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Fighter Jet of Haftar’s Forces Downed Near Tripoli

Fighting in Libya has escalated in recent weeks, as clashes between Field Marshal Khalifa Haftar’s Libyan National Army (LNA) and forces loyal to the UN-backed Government of National Accord (GNA) near the city of Tripoli has claimed live of more than 120 people.

A military aircraft belonging to Haftar’s forces crashed on Sunday south of Tripoli, the Sky News Arabia news agency reported.

The UN-backed GNA later issued a statement saying that it had downed a military jet belonging to the Eastern forces after it attacked the positions of its forces.

According to the Sky, the jet pilot managed to eject from the aircraft before the crash, but it is unclear whether he is alive.

READ MORE: Libyan Government of National Accord Accuses Haftar Forces of School Shelling

The development comes shortly after Haftar met with Egyptian President Al-Sisi, with the former promising to support counterterrorism efforts in Libya.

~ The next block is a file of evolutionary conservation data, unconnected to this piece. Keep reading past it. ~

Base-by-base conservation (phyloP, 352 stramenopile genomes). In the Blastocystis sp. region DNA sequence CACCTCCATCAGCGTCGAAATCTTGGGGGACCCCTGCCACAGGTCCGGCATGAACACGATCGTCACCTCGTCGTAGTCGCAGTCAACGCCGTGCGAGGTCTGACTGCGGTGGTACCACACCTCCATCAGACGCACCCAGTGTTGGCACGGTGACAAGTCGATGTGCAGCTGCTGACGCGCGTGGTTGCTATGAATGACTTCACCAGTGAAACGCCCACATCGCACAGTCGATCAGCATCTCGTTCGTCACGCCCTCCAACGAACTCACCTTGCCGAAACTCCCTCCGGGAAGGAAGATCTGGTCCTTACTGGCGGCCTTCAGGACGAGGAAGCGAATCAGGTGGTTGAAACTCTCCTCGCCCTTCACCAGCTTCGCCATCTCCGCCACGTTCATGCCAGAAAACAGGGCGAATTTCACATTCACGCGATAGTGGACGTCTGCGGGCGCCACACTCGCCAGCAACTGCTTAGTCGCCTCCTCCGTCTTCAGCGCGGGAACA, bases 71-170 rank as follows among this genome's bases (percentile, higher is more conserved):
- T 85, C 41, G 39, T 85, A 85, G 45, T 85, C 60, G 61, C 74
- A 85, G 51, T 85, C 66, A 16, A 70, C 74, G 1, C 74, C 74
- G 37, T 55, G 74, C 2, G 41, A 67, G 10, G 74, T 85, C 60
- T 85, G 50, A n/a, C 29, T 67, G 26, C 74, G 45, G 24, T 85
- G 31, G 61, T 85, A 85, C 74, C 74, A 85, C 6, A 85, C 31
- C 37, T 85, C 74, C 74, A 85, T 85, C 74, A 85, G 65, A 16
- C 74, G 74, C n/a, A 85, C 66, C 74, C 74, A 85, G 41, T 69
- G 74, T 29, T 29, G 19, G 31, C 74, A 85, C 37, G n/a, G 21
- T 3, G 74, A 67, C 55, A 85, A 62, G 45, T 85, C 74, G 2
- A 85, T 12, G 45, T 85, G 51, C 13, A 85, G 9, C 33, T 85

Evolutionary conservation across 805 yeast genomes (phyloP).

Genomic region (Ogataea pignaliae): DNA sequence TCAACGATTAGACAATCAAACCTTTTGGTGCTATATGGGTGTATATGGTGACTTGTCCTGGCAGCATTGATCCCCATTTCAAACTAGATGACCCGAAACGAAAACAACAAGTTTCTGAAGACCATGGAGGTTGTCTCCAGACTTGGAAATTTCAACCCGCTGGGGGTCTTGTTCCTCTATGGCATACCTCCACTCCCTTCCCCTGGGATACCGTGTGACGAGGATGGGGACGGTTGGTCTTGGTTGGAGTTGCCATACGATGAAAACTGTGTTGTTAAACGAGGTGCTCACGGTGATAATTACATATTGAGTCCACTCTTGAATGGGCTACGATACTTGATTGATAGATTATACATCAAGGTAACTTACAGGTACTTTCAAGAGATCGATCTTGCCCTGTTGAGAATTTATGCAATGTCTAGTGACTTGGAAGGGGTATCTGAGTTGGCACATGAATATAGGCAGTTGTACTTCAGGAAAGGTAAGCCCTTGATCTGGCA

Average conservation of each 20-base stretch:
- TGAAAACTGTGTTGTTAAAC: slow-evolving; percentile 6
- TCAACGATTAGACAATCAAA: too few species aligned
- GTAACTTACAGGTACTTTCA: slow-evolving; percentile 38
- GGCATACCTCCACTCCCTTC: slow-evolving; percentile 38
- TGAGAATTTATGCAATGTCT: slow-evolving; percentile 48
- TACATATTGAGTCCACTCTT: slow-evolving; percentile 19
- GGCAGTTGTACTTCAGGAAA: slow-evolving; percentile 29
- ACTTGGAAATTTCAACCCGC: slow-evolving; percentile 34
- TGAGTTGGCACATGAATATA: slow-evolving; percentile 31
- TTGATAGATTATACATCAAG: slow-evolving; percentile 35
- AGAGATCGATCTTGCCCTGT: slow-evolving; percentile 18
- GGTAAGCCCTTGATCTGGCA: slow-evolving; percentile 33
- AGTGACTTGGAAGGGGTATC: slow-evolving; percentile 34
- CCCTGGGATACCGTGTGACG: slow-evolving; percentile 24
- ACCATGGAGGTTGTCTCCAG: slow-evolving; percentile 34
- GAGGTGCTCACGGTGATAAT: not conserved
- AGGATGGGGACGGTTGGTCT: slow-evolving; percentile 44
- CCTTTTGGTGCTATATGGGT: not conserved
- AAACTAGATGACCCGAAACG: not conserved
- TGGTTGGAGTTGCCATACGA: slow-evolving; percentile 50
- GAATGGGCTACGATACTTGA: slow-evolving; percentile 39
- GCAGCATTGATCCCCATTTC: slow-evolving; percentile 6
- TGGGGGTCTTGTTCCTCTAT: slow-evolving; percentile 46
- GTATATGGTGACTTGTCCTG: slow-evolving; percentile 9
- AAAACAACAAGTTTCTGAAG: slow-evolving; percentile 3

"The president (Sisi) affirmed Egypt's support in efforts to fight terrorism and extremist militias to achieve security and stability for Libyan citizens throughout the country", according to a statement by the Egyptian president’s office.

The Egyptian president has been a supporter of the LNA, which holds parts of Libyan territories in the country’s east and started an offensive on April 4 to claim Tripoli.

READ MORE: Not So Almighty: Why It's Not Up to US to Decide Who Will Act for Caracas at UN

Haftar’s forces have been locked in a military standoff with the GNA for 10 days, accusing the rivals of allying with terror groups and vowing to drive the latter from the country. The intense fights near the capital have so far killed 121 people and wounded 561, the World Health Organization said.

The spike in the violence of recent weeks has marked an escalation of the long-standing conflict in Libya, which has been ongoing since 2011, when protests led to the ouster of then-leader Muammar Gaddafi. The country has been split between warring parties, with the LNA-backed parliament sitting in Tobruk in the east, and the GNA controlling the west of the country.

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